Kitchen Cabinets #1: Kitchen cabinet doors

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Blog entry by Dan Lyke posted 08-26-2008 02:09 AM 3498 reads 0 times favorited 3 comments Add to Favorites Watch
no previous part Part 1 of Kitchen Cabinets series Part 2: Working on a countertop »

I debated whether I should put this entry here or over at HomeRefurbers, but that site really hasn’t taken off yet, and the process of coming up with our kitchen cabinets is feeling a whole lot more like woodworking than it is home improvement. Although an upgrade from the 1 person 1947 kitchen will certainly be an improvement.

My arm was good enough this weekend to play in the shop again. My main project was to mock up a prototype to some lightweight appliance lift ideas I’ve had, we want to put the toaster and the vacuum sealer and the blender on appliance lifts, but we want something small, that only takes up 8” or so of vertical underneath the counter, and we don’t need to be swinging a big heavy weight, like a huge mixer, that most of the commercial appliance lifts are engineered for. My prototypes aren’t worth showing off yet, but I also whipped together a second prototype door so that I could become familiar with these newfangled “euro hinge” thingies (kids these days, what will they come up with next, eh?).

So this is a pair of practice doors mounted on a box made of cheap exterior grade plywood.

The frames are Eastern maple that we bought for cheap off Craigslist from a local guy who makes stamp handles. This is his scrap, some of it is beautifully figured heart/sap interface, some of it is just utility maple, but we like the look. The panels are Peruvian mahogany reclaimed from box beams, these are glued up from narrow pieces because this is just prototyping to see if we like it, the actual panels will be one piece for the full width.

The difficult part of these doors is that the frame is mitered. If you’ve ever tried to get 45.0000°, you’ll understand. Also, because I’m cutting with the Festool saw on a rail rather than a table saw, ripping to width takes a little bit of care. I’m getting better at both of those things. The miters are joined with loose tenons (Dominos).

We’re trying to figure out what catch and spring mechanisms we may use, I’m pushing for a handle of some sort, either carved out of mahogany or some darker wood, Charlene’s preferences seem to be running towards the “push to open” mechanisms, but I’m not so much a fan because I think they always get stuck in the wrong position, misfire, and don’t look terribly good.

Feels good to get back in the shop.

-- Dan Lyke, Petaluma California,

3 comments so far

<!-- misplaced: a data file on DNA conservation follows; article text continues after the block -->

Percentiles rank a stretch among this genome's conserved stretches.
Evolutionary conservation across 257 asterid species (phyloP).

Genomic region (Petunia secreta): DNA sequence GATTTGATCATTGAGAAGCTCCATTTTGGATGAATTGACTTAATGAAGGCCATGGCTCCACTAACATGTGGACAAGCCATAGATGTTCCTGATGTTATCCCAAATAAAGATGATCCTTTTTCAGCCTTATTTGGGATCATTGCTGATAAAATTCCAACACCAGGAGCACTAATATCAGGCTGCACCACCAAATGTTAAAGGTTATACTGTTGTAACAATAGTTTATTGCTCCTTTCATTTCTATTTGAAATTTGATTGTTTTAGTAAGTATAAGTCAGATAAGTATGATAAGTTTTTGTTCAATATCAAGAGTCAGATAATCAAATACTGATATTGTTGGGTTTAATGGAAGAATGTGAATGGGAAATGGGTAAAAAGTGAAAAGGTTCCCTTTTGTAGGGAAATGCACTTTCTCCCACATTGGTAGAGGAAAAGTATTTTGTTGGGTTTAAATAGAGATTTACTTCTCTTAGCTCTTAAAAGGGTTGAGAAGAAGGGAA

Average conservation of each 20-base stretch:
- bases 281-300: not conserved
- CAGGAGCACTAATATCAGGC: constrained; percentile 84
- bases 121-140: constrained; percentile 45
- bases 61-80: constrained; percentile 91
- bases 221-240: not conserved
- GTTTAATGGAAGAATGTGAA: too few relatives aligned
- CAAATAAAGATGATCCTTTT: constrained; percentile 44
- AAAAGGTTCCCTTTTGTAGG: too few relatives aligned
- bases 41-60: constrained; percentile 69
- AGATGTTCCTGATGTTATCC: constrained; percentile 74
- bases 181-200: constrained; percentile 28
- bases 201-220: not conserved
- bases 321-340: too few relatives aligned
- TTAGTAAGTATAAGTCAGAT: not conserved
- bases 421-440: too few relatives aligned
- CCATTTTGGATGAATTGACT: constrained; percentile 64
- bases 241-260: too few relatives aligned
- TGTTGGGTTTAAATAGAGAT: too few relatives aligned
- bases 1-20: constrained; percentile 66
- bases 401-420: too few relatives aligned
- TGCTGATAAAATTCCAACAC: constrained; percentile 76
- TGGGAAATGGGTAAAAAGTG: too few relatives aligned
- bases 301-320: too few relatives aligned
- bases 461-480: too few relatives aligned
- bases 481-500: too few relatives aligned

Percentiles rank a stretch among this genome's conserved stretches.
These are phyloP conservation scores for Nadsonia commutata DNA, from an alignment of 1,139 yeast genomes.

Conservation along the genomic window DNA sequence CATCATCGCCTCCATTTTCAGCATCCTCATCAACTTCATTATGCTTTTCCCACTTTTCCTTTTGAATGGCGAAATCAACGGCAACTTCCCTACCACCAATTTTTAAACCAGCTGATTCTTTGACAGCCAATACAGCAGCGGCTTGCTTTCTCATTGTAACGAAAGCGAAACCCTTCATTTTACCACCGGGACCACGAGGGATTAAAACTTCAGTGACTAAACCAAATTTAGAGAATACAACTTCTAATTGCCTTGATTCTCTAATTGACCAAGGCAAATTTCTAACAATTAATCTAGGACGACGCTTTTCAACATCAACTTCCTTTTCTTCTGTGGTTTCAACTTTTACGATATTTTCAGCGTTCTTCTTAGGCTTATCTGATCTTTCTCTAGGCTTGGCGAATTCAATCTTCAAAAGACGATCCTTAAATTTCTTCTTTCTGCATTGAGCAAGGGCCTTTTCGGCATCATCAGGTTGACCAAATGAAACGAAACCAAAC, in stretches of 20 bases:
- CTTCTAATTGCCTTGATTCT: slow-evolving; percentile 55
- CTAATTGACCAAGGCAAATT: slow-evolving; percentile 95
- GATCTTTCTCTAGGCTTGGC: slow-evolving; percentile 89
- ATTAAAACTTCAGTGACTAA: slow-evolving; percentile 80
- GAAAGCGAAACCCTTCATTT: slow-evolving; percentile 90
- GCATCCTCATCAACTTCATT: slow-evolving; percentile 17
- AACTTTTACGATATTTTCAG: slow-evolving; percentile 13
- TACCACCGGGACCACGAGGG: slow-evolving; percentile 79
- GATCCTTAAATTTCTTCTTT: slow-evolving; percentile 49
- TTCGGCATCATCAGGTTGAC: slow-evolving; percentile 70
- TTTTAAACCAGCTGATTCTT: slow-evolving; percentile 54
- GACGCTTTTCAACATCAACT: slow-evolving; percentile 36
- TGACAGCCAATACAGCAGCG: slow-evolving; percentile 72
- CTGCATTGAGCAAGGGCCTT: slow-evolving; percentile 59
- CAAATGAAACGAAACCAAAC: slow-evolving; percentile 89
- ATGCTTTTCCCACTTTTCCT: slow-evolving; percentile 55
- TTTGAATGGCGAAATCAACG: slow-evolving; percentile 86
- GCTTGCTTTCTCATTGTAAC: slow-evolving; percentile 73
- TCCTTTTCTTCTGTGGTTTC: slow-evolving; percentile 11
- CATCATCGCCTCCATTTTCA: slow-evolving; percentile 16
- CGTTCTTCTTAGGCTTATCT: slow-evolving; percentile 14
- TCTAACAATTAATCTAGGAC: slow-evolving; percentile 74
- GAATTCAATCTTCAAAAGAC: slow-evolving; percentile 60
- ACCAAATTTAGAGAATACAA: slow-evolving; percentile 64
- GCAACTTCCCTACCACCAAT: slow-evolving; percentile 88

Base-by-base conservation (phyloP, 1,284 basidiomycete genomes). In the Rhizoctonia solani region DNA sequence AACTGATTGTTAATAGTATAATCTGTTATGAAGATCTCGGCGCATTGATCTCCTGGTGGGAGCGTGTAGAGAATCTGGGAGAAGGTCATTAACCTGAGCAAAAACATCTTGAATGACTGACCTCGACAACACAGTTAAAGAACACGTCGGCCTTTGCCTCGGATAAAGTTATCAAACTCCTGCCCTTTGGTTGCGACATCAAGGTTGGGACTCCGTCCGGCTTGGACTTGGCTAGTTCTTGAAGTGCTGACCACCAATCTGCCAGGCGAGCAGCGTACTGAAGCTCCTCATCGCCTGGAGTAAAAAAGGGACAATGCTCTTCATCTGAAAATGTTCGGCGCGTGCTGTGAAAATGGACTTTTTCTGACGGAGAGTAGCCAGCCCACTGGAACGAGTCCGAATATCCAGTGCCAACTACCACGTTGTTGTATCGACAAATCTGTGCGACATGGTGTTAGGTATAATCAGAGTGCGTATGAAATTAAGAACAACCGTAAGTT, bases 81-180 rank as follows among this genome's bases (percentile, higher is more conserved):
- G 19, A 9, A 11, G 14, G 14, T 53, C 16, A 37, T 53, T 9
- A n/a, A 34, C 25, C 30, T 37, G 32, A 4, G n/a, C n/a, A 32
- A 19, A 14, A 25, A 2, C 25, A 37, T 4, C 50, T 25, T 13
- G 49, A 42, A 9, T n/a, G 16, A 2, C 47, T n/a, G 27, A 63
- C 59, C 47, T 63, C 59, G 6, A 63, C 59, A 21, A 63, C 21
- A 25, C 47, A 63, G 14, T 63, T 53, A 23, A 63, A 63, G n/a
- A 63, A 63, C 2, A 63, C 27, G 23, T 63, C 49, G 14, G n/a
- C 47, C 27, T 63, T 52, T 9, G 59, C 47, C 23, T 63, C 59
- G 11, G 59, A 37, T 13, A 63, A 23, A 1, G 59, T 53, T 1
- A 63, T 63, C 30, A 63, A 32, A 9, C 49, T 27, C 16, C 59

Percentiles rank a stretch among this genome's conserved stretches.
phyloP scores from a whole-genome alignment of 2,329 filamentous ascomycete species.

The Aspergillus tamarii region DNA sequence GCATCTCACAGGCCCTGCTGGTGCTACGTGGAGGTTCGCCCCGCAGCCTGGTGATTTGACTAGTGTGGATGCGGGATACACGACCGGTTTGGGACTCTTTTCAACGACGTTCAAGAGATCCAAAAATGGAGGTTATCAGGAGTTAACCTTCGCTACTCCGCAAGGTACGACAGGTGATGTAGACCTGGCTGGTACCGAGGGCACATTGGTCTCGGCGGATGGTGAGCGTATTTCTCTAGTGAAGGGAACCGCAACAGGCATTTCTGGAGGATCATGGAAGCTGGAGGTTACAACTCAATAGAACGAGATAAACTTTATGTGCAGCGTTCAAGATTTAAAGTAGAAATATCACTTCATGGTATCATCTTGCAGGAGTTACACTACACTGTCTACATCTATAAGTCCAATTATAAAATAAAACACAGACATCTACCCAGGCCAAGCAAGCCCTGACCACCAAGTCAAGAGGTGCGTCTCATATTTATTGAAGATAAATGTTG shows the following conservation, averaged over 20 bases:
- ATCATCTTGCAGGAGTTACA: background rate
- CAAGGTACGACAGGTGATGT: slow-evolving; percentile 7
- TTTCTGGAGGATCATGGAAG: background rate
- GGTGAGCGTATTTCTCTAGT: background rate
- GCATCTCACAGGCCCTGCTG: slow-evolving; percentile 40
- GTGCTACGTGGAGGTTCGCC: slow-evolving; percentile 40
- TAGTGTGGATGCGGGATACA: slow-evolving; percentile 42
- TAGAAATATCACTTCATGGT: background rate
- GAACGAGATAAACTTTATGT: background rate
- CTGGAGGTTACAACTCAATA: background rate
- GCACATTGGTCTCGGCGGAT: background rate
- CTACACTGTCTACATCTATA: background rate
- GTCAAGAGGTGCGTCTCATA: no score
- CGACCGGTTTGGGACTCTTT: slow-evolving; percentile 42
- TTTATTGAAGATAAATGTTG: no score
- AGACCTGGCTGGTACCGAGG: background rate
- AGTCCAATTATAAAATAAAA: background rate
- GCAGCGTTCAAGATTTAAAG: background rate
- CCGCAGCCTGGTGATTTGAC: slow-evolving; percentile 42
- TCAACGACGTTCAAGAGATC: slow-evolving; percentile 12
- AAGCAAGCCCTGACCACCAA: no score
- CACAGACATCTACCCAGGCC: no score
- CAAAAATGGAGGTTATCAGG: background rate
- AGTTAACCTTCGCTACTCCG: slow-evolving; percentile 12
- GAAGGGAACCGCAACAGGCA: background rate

View Zuki's profile


1404 posts in 4645 days

#1 posted 08-26-2008 02:38 AM

Glad to hear you are back in the shop after the skating accident. I like the door design and the contrasting mahogany. If you are using the 35mm blum system the hinges should keep the doors closed.

-- BLOG -

View dennis mitchell's profile

dennis mitchell

3994 posts in 4882 days

#2 posted 08-26-2008 02:38 AM

I like the almost log look of your rails and stiles. If you went with a face frame you could just route a finger pull and forget knobs and “push to open hardware”. With the funny Euro hinge, get them self closing and forget the latches. Boy do I know what you mean about 45.0000000…Thats why I buy 55 gal drums of wood puddy.

View Dan Lyke's profile

Dan Lyke

1520 posts in 4693 days

#3 posted 08-26-2008 03:28 AM

Zuki, I’m currently just using the basic Home Despot hinge, I think it’s branded “Liberty Hardware”. I’m not terribly impressed, but it’s not the worst hinge I’ve ever used. I’ve put a $2.50 soft-close piston on it, just to see how it works, but going with the Blum with the integrated soft-close sure seems like a better way.

Dennis, the only problem I’ve got with the routed finger-pulls is that in a few places we’re planning on having the doors just meet in the center without having a backing frame. Might be able to put pulls on the bottom or top of the door otherwise, though.

Re: the wood putty, the most I’ll give myself is cyanoacrylate in the joint before I sand, but then I’ve got to remember to not use the Festool sander, ‘cause I want the sawdust. That maple is so light that anything more than a hairline shows up really strongly. I’m getting a lot better at the process though, I cut just a hair less (we’re talking thousandths measured 2’ out the fence) than 45° and clamp strongly.

Oh yeah, I should also note that these doors just have a coat of thinned shellac to fill the pores. The panel on the right has also had a layer of silica based pore filler, but we’re still experimenting with the right way to dye and apply that, and then we’ll be doing a polyurethane over that. Probably a few coats of water-based hand-rubbed poly.

Aaaand, it’s also my hope that as the maple ages it’ll turn that beautiful orange that’ll glow really nicely against the mahogany.

-- Dan Lyke, Petaluma California,

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